Wednesday, June 22, 2011

Vegetable Garden update 1 & Nitrogen lock up

Two weeks have passed since everything was planted out in the vegetable gardens. I am pleased to say that all plants are now showing much growth.  I say now because until just a few days ago, I was really worried. Nearly all of the plants turned an awful sickly yellow, and just didn't look to me as if they were taking hold in the garden soil.  Needless to say I was sick over it! All that work, preparation, guest gardeners, and now they were going to die?  I knew it wasn't from lack of water or over watering since I have pretty much gotten the hang of that, and I knew we had cultivated in all that manure to feed our what could the problem be? Then I remembered something I read in one of my gardening books, and took much comfort in re-reading the section on Nitrogen.

Chemistry class was a LONG time ago, so I am not going to attempt to explain or diagram the actual workings of the chemicals, but I will try to put this in really simple terms:  Nitrogen is essential for leaf growth--if plants are pale or yellow and their growth is stunted then the soil most likely needs nitrogen which can be increased effectively by adding compost, or turning in manure animal or green (plant).  When we created this new garden area we turned in a lot of green manure in the form of grass and leaves and such, so I really didn't know why there would be a nitrogen deficiency...and so I read on...  A nitrogen deficiency can often occur even when there is plenty of it in the soil... the problem is that the nitrogen is temporarily "locked up" and unavailable for the plants' usage. Microorganisms break down mater slowly making nitrogen into a form the plants can use. As fresh organic material (such as the grass we tilled in, unfinished compost, or un aged manure--as I discovered that which we had delivered was in fact not aged but fresh from the barn) breaks down quickly, those microorganisms remove available nitrogen from the soil.  After one to two weeks breakdown of the material is complete and the nitrogen is again available for the plants roots.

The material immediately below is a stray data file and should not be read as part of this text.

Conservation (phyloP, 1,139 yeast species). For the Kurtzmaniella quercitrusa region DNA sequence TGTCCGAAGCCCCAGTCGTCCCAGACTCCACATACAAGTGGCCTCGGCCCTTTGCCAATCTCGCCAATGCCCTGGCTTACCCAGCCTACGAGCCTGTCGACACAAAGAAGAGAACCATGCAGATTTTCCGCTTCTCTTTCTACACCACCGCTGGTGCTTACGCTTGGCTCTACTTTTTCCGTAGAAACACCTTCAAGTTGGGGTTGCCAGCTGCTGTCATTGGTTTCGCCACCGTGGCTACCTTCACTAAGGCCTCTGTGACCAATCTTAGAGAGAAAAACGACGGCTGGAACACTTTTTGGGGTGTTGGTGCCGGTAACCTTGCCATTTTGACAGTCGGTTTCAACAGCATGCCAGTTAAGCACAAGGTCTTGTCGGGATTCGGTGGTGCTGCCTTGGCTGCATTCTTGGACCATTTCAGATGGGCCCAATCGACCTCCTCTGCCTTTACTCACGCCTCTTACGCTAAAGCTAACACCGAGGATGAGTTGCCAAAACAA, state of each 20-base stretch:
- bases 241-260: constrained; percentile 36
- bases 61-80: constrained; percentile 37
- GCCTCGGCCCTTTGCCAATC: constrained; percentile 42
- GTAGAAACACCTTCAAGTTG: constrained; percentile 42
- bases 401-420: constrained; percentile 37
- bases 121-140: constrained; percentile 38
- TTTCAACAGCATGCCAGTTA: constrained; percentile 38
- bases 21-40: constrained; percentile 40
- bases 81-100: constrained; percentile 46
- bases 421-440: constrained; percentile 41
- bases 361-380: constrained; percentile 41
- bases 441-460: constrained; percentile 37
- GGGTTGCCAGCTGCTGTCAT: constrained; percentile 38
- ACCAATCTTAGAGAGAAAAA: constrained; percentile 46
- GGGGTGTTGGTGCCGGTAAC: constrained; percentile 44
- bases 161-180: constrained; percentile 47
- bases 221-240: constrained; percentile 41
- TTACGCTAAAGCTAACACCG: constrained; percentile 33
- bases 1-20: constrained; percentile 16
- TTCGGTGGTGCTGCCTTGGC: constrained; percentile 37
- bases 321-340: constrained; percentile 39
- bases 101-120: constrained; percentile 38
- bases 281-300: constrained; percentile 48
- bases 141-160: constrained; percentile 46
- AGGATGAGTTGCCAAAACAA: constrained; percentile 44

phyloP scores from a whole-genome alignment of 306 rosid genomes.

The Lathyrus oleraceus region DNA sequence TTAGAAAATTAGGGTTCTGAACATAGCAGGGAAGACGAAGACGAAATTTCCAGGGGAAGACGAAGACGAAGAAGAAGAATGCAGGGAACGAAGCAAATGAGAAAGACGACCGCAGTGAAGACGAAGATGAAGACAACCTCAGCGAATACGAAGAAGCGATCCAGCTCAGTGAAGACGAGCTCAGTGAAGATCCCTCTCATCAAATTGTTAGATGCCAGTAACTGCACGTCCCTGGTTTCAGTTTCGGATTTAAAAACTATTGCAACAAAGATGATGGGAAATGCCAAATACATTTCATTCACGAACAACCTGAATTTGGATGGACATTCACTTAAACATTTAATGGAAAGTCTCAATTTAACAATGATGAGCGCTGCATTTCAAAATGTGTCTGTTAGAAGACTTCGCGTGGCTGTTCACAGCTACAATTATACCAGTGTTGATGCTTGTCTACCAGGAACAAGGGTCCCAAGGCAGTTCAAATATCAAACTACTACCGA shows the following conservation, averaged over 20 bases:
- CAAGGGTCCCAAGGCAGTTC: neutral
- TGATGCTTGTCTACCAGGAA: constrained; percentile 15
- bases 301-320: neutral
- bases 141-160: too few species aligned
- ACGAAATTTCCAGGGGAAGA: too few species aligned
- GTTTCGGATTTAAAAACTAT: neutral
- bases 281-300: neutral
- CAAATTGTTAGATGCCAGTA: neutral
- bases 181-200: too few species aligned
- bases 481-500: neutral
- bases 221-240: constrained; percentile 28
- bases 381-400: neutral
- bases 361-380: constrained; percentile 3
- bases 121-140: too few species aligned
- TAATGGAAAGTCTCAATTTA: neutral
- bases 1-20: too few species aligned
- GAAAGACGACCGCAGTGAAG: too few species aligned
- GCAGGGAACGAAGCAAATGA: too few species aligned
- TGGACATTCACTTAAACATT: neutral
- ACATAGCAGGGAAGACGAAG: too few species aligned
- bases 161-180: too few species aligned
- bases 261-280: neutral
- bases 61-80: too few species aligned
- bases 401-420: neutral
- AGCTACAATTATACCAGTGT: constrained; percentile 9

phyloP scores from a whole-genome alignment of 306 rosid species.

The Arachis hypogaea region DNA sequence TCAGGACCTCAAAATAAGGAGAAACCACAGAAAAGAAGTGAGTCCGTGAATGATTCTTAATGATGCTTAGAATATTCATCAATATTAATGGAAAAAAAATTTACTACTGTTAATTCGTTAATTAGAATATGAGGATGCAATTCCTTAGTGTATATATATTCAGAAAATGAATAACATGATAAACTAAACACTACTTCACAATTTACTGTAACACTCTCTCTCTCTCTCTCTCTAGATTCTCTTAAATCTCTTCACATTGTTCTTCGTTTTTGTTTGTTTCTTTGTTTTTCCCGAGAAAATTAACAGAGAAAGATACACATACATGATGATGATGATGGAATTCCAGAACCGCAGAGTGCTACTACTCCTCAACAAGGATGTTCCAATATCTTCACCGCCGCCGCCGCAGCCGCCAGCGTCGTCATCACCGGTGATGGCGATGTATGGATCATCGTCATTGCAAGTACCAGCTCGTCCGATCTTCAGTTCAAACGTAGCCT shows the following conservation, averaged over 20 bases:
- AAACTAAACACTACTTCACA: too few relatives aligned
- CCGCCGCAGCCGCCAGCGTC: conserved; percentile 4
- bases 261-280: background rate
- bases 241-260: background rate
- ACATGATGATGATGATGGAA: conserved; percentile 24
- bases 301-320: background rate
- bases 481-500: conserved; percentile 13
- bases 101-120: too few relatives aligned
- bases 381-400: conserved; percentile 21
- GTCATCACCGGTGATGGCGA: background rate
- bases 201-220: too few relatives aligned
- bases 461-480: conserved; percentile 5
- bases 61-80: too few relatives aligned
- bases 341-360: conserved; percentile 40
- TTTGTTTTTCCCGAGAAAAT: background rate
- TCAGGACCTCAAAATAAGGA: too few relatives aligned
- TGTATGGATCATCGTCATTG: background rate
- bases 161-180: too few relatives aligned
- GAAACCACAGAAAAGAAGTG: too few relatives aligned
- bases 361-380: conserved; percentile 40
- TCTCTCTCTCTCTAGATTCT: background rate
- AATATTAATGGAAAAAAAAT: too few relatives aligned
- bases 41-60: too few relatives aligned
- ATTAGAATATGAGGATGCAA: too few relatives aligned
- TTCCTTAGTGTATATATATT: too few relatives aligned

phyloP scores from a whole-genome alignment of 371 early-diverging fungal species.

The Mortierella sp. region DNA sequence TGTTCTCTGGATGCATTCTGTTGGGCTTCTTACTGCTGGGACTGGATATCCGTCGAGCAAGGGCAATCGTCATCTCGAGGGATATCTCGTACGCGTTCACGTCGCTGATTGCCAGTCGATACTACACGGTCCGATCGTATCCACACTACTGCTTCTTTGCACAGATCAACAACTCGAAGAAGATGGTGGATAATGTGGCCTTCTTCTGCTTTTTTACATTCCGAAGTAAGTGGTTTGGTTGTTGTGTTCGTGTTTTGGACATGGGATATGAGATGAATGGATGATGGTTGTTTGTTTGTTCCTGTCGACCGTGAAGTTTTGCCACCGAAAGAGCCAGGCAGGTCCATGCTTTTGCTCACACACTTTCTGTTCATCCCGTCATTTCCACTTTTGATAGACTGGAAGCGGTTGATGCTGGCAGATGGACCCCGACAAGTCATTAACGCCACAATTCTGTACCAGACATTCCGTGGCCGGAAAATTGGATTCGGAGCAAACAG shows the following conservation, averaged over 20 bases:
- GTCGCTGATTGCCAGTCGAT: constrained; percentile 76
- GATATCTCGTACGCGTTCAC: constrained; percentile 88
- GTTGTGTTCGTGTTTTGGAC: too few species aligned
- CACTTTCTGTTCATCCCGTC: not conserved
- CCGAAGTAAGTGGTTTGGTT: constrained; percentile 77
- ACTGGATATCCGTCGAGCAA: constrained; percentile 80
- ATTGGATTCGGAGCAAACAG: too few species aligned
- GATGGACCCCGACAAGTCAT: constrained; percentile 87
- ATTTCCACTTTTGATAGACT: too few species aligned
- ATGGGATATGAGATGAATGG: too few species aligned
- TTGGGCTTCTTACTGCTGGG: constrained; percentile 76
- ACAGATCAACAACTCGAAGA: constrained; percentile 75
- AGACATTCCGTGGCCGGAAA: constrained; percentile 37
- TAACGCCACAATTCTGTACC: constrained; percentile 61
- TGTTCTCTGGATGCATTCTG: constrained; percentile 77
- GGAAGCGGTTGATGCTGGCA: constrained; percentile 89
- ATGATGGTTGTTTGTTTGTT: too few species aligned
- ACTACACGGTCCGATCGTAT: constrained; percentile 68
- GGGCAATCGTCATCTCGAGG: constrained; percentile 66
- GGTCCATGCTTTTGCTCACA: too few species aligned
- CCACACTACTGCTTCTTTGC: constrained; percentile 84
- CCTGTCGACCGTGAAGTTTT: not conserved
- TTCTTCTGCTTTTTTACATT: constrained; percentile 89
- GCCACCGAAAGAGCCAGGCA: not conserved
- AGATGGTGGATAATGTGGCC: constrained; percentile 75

One resolution to this problem--use certain particularly nitrogen-rich plants like alfalfa as your green manure--it is known as a nitrogen fixer changing the nitrogen from the air in the soil into a form the plants can use.  Since it was too late to do that for our current situation I had to go with a short term/quick fix to help my plants until the nitrogen in our soil was released for their use.  I could have added substances called bone meal and fish emulsion--but I was concerned about overdosing the plants and at this point I really didn't think they could handle any more trauma. Instead I used good ol' Miracle Grow plant food for Vegetables. I happen to have it on hand, and it is already balanced for general purpose feeding, so I gave it a shot.  Mixing according to the directions on the box, and soaking the soil at the base of the plant as well as wetting the foliage, I fed each and every one of my sad, sickly, little plants. Within the 2 days following the feeding, the garden was a much darker healthier green color and the plants showed signs of new growth. The weather forecast is calling for warm, humid conditions, and some rain  so that should really give them a boost as well.

 Here are several pictures to show you how things are coming along.

Our lettuce net row cover is holding up very well.  This row has yummy bug-free lettuce,  however the second row under the netting has some bug-eaten holes--did I trap a little bug inside the cover? just giving it a personal buffet--I am still not sure if I will bother with lettuce next year at all, but I will let you know.

    Cucumber plants are still small, after having struggled a bit when first moved outside.  It seems strange to see so many blossoms already on such a small plant.  The various squash plants are similar, in that they have several big blooms and small new leaves sprouting out.

Shown here are the first fruits of the sweet banana pepper and the jalepeno. Can hardly wait to make the homemade salsa!

A tiny BEAN! I think the beans might just be the easiest to grow veggie that I have in our garden.  I have decided that it is just not necessary to start beans so early in the green house as I did this year when I started all the others.  My decision is based on the following picture--showing the beans that were directly sown in the garden soil 2 weeks ago.
These beans have sprouted and grown over 6 inches tall and have really big leaves already.  Before I know it we will be picking baskets full!

For some reason I cannot get the pictures of the tomato plants nor the squash to upload so you will have to wait til the next garden update post to see how those are doing.  Although, I can tell you that last night I saw several flower buds forming on some of tomatoes and I will have to stake them up soon to keep them off of the ground.


  1. O' how lovely! Wow, you got me scared when you said you were worried (especially since I was helping you that day)! lol So glad everything is growing now!

  2. :) everything is going to be ok now, I am quite sure. I see you have caught up on my posts!

  3. you are fifth on google for "nitrogen lock up" that is good :)

  4. really? ok. Do you like the new design on the page?